Witchcraft Theory & Practice – A WITCH’S GODDESS

A witch’s primary power (deity) is her/his Goddess. She is known by many
names, derived from many cultures, and all are aspects of the One. The
Moon in its waxing and waning, in its phases of full, new, and dark, is how
witches dance with the birth, life, and death of their undertakings and their
experiences. Through ritual and observance we align ourselves with our
Goddess in Her ancient, but perennial, robes of maiden, mother, and crone.
A priestess will “draw down the Moon,” a process of invocation, within
herself to awaken and empower that within each of us that is essentially of
the Goddess.

She is also the Earth and is known by Her ancient names of Dana,
Demeter, Isis, Inanna, Gaia, Brigid, Aphrodite, and Cer- ridwr
en, as w ell as the many others known by individuals and cultures alike. She is a
warrior-goddess, known by such names as Ishtar, Brigantia, Artemis, and
Nemesis. She is Goddess of the dark places, the Underworld, the
unconscious, the Fates, and, especially, sorcery and Witchcraft. She is
Persephone, Hecate, Isis, Tiamat, Morgan le-fey, Cerridwr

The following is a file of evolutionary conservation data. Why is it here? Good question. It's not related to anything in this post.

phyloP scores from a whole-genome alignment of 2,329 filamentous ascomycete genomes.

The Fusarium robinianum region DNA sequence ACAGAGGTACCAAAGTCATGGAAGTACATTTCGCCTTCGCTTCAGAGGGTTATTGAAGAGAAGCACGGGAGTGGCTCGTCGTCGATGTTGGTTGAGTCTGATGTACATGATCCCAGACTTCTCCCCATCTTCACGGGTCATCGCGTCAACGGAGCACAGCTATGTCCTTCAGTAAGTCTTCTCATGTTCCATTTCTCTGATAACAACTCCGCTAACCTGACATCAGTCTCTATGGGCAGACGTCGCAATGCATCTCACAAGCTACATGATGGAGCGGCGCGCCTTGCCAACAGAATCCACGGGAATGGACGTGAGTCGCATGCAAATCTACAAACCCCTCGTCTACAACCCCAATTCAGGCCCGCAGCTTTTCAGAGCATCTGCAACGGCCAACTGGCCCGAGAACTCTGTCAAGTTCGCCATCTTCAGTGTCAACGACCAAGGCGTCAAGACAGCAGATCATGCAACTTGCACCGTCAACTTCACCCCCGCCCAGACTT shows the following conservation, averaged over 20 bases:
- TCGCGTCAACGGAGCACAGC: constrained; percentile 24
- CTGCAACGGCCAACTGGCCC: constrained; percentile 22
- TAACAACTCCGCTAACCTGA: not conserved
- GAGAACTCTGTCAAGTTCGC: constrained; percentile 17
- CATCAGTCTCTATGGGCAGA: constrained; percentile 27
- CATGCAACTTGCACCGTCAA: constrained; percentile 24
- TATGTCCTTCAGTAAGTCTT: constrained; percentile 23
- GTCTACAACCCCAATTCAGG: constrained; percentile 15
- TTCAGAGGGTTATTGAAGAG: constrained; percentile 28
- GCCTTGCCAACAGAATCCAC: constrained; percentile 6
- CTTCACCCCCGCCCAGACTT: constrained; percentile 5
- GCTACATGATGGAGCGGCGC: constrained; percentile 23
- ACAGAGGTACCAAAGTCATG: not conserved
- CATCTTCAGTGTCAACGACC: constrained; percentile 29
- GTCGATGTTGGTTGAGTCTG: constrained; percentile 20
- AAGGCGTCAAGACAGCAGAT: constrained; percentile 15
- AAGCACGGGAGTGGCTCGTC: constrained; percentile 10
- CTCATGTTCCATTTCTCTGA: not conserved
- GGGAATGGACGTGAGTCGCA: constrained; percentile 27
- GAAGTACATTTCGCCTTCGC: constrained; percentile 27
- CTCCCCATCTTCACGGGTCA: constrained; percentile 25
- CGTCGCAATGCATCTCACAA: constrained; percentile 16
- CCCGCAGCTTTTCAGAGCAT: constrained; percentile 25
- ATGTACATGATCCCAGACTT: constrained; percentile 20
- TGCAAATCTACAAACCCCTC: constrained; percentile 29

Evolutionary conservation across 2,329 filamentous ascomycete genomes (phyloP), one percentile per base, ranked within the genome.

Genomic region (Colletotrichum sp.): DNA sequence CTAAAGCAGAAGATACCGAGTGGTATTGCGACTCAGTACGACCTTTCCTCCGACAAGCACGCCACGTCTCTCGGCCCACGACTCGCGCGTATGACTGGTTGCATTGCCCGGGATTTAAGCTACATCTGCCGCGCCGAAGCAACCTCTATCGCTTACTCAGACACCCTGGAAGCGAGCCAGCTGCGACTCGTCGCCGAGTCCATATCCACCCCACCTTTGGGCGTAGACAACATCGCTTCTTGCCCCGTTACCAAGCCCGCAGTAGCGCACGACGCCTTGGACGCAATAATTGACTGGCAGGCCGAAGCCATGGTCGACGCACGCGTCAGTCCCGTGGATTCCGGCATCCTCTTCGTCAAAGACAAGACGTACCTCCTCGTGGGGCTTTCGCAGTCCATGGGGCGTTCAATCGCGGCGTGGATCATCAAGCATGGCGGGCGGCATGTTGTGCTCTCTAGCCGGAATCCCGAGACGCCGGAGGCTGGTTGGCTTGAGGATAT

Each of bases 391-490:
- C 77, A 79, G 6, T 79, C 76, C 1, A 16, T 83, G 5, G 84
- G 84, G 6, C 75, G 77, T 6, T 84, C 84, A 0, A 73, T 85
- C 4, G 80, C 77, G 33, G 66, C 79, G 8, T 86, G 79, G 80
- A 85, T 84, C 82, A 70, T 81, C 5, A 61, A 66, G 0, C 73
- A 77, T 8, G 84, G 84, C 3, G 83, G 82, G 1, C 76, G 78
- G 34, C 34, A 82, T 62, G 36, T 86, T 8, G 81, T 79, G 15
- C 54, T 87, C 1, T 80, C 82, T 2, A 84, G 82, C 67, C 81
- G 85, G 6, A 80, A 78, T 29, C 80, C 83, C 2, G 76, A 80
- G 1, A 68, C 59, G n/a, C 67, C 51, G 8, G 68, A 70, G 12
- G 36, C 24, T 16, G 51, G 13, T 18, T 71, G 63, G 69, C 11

en, Diana, and Aradia

She is Goddess of the stars and space and sea and, therefore, She is Binah,
Astarte, Mari, Asherah, Arianrhod. She is Goddess of wisdom, learning, and
the arts. She is Sophia, Shekinah, Binah, Isis, Vivienne. She is the path of
the incarnate priestess and witch who is Her representative in our w orld,
and She dwells in seed within all that is female. She is the sister, lover,
mother, ally, and enemy to all that is male, a necessary interplay for the
ways of life and death.

Her invocation within priestess and woman makes an inevitable
difference to both self and society. The reverence, passion, and honor given
freely to Her by Her priests assures witches of easy alliances irrespective of
sexual distinction. There has been an historically trackable wave of
imbalance since the ideology of one male, omnipotent God became a
politically expedient and suppressive tactic, predominantly over the last
1,673 years, principally since the Council of Nicea in 325 C.E., when heresy
became the “in” crime and the subsequent subjugation of women, culture,
learning, freedom, wisdom, and honor were the expedient. The glory of conquest, greed, ownership, power for power’s sake, bigotry, and aggression became the acceptable paradigm. A semblance of rebalancing has begun in
the late twentieth century, but there is much to redress.